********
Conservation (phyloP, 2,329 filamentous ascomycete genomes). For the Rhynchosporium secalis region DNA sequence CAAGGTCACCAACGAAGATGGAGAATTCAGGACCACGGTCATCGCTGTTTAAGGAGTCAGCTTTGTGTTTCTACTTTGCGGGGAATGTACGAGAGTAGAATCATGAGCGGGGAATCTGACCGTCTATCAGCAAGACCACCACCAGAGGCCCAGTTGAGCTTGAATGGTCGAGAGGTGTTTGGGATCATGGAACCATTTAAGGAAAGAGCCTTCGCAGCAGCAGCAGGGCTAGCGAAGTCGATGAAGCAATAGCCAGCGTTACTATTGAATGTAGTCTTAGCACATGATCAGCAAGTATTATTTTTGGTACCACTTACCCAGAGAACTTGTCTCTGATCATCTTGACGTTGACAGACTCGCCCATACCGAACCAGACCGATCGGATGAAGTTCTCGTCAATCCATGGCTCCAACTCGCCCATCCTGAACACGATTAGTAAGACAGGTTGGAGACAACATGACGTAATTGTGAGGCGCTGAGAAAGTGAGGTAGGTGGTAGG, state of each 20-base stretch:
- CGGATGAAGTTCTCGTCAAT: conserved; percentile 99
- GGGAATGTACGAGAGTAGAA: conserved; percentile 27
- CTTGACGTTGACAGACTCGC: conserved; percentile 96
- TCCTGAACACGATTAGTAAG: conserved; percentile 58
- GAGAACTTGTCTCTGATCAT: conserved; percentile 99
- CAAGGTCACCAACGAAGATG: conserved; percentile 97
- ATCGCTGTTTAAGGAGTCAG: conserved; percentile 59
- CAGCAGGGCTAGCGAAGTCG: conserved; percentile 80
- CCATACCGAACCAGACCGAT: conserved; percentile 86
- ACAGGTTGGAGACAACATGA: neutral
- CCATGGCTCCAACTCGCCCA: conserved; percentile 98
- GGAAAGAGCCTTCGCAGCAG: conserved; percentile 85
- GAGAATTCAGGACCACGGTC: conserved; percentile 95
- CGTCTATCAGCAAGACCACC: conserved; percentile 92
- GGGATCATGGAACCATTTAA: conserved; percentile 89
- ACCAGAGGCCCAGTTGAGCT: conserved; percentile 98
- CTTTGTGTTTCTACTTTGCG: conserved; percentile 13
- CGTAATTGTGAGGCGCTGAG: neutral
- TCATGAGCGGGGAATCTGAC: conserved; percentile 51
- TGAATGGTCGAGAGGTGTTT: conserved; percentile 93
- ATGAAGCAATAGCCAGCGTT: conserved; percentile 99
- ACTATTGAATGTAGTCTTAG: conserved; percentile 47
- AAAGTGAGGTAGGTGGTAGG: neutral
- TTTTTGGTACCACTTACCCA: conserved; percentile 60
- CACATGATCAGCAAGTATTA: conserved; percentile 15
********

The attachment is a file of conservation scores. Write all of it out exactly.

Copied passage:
Conservation (phyloP, 2,329 filamentous ascomycete genomes). For the Rhynchosporium secalis region DNA sequence CAAGGTCACCAACGAAGATGGAGAATTCAGGACCACGGTCATCGCTGTTTAAGGAGTCAGCTTTGTGTTTCTACTTTGCGGGGAATGTACGAGAGTAGAATCATGAGCGGGGAATCTGACCGTCTATCAGCAAGACCACCACCAGAGGCCCAGTTGAGCTTGAATGGTCGAGAGGTGTTTGGGATCATGGAACCATTTAAGGAAAGAGCCTTCGCAGCAGCAGCAGGGCTAGCGAAGTCGATGAAGCAATAGCCAGCGTTACTATTGAATGTAGTCTTAGCACATGATCAGCAAGTATTATTTTTGGTACCACTTACCCAGAGAACTTGTCTCTGATCATCTTGACGTTGACAGACTCGCCCATACCGAACCAGACCGATCGGATGAAGTTCTCGTCAATCCATGGCTCCAACTCGCCCATCCTGAACACGATTAGTAAGACAGGTTGGAGACAACATGACGTAATTGTGAGGCGCTGAGAAAGTGAGGTAGGTGGTAGG, state of each 20-base stretch:
- CGGATGAAGTTCTCGTCAAT: conserved; percentile 99
- GGGAATGTACGAGAGTAGAA: conserved; percentile 27
- CTTGACGTTGACAGACTCGC: conserved; percentile 96
- TCCTGAACACGATTAGTAAG: conserved; percentile 58
- GAGAACTTGTCTCTGATCAT: conserved; percentile 99
- CAAGGTCACCAACGAAGATG: conserved; percentile 97
- ATCGCTGTTTAAGGAGTCAG: conserved; percentile 59
- CAGCAGGGCTAGCGAAGTCG: conserved; percentile 80
- CCATACCGAACCAGACCGAT: conserved; percentile 86
- ACAGGTTGGAGACAACATGA: neutral
- CCATGGCTCCAACTCGCCCA: conserved; percentile 98
- GGAAAGAGCCTTCGCAGCAG: conserved; percentile 85
- GAGAATTCAGGACCACGGTC: conserved; percentile 95
- CGTCTATCAGCAAGACCACC: conserved; percentile 92
- GGGATCATGGAACCATTTAA: conserved; percentile 89
- ACCAGAGGCCCAGTTGAGCT: conserved; percentile 98
- CTTTGTGTTTCTACTTTGCG: conserved; percentile 13
- CGTAATTGTGAGGCGCTGAG: neutral
- TCATGAGCGGGGAATCTGAC: conserved; percentile 51
- TGAATGGTCGAGAGGTGTTT: conserved; percentile 93
- ATGAAGCAATAGCCAGCGTT: conserved; percentile 99
- ACTATTGAATGTAGTCTTAG: conserved; percentile 47
- AAAGTGAGGTAGGTGGTAGG: neutral
- TTTTTGGTACCACTTACCCA: conserved; percentile 60
- CACATGATCAGCAAGTATTA: conserved; percentile 15